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Get to Know | Monique Motut-Firth

Monique Motut-Firth (BFA 2010, MFA 2015) is a visual artist, writer and educator who works primarily in paper, paint and textiles.  Monique’s current work investigates collage and photomontage as a critical strategy for exploring the role of technical images in knowledge production and cultural representation. You can see more of her incredible and intricate work on her website as well as through @moniquemmf on Instagram. This is part of our Get to Know series, where we get a chance to learn about the amazing artists, designers, illustrators and creators in our community.

Featured image is titled “5lbs cod fillet wagons imported chocolate menthol ultra natural phones”, 2019. Provided courtesy of the artist.

Who are you and what do you do?

My name is Monique Motut-Firth and I am a visual artist and arts instructor currently working in the mediums of collage, paint and animation in Vancouver BC. I use the vocabulary of existing print images to guide my practice in the playful creation of inventive compositions, machines and scrap-systems.

Describe your current practice/career in three words.

Motion. Balance. Play.

What are you most excited about in your practice/career right now?

I am most excited about the way fresh ideas keeping emerging from my practice. I am constantly pushing myself to think about the images that I cut in different ways, challenging myself, questioning the potential of my medium and ways of working, making new roads into animation and of course, writing, writing, writing.

Regional power cell saw no. 0036 | 2018 | courtesy of the artist
Name one thing in your practice that you can’t do without?

My little pair of grey handled super sharp scissors.

Were there any professors or classes that influenced you?

I was inspired by so many of my professors and their insight. They continually pushed me to make my work stronger, as well as my peers who were also working on interesting projects. Equally, I was impressed by the support staff in the print lab, alumni office, wood shop, writing centre and library. It takes a whole team to support a creative project.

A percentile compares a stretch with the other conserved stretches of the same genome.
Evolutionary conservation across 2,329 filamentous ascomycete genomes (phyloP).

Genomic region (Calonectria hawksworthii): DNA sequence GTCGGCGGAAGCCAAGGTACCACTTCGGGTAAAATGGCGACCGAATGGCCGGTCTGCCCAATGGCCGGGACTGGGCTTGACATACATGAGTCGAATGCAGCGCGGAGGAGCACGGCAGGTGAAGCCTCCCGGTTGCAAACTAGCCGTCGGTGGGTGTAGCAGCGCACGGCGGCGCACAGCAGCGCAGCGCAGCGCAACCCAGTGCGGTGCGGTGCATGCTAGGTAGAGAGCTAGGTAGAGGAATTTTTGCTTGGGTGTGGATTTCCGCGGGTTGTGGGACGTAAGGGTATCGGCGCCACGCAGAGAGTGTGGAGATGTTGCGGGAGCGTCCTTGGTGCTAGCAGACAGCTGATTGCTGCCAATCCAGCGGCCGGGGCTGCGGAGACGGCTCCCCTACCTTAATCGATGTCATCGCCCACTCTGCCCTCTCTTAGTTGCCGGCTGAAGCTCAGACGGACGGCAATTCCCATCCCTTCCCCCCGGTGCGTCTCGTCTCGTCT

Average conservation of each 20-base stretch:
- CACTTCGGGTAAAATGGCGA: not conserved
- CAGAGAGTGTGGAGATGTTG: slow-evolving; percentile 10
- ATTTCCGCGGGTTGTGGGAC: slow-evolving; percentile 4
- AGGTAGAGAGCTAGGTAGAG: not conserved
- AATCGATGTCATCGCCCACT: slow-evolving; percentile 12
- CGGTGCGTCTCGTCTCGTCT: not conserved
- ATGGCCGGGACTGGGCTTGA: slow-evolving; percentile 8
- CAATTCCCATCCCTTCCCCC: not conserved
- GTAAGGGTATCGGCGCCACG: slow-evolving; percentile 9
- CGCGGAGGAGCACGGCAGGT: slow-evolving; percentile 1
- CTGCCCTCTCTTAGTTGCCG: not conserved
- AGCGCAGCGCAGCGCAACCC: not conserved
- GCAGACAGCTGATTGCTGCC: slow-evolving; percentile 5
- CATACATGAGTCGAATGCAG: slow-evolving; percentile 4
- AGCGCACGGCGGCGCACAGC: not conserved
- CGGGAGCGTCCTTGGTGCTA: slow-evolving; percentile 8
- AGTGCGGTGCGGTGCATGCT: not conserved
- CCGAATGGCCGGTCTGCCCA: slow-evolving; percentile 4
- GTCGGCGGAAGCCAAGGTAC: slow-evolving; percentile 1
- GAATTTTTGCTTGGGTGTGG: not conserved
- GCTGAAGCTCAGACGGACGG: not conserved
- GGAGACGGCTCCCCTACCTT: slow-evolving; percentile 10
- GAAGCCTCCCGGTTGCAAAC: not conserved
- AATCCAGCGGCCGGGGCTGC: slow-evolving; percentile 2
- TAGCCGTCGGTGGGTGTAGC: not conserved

How do you stay connected to the artistic community after graduation?

Staying connected after graduation is essential. I attend openings on campus, support my peers and professors professionally within the Vancouver Arts community and hopefully through my teaching opportunities inspire new students to join the creative industry.

Artist studio portrait | 2020 | courtesy of the artist
How do you stay motivated/inspired in your practice?

My practice is very generative. Most of the time I am trying to catch up to my own ideas. Everyday I work on something, even if it is something small.  On low energy days I work on larger project preparation. I always leave my studio ready to begin work again so that I can jump right back into it. I also make lists and lists of what I intend to do. I stick to my lists!

What’s a typical studio day look like for you?

A typical studio day usually begins with emails and the business side of things then I get into the ripping, cutting and assembling, tripping over things, losing my phone and/or my scissors, scrambling around on the floor trying to find something, painting. Stop everything; eat lunch – then start the whole mess again. I try not to take myself too seriously as I work best in chaos.

Vase tire flower bird | 2019 | courtesy of the artist
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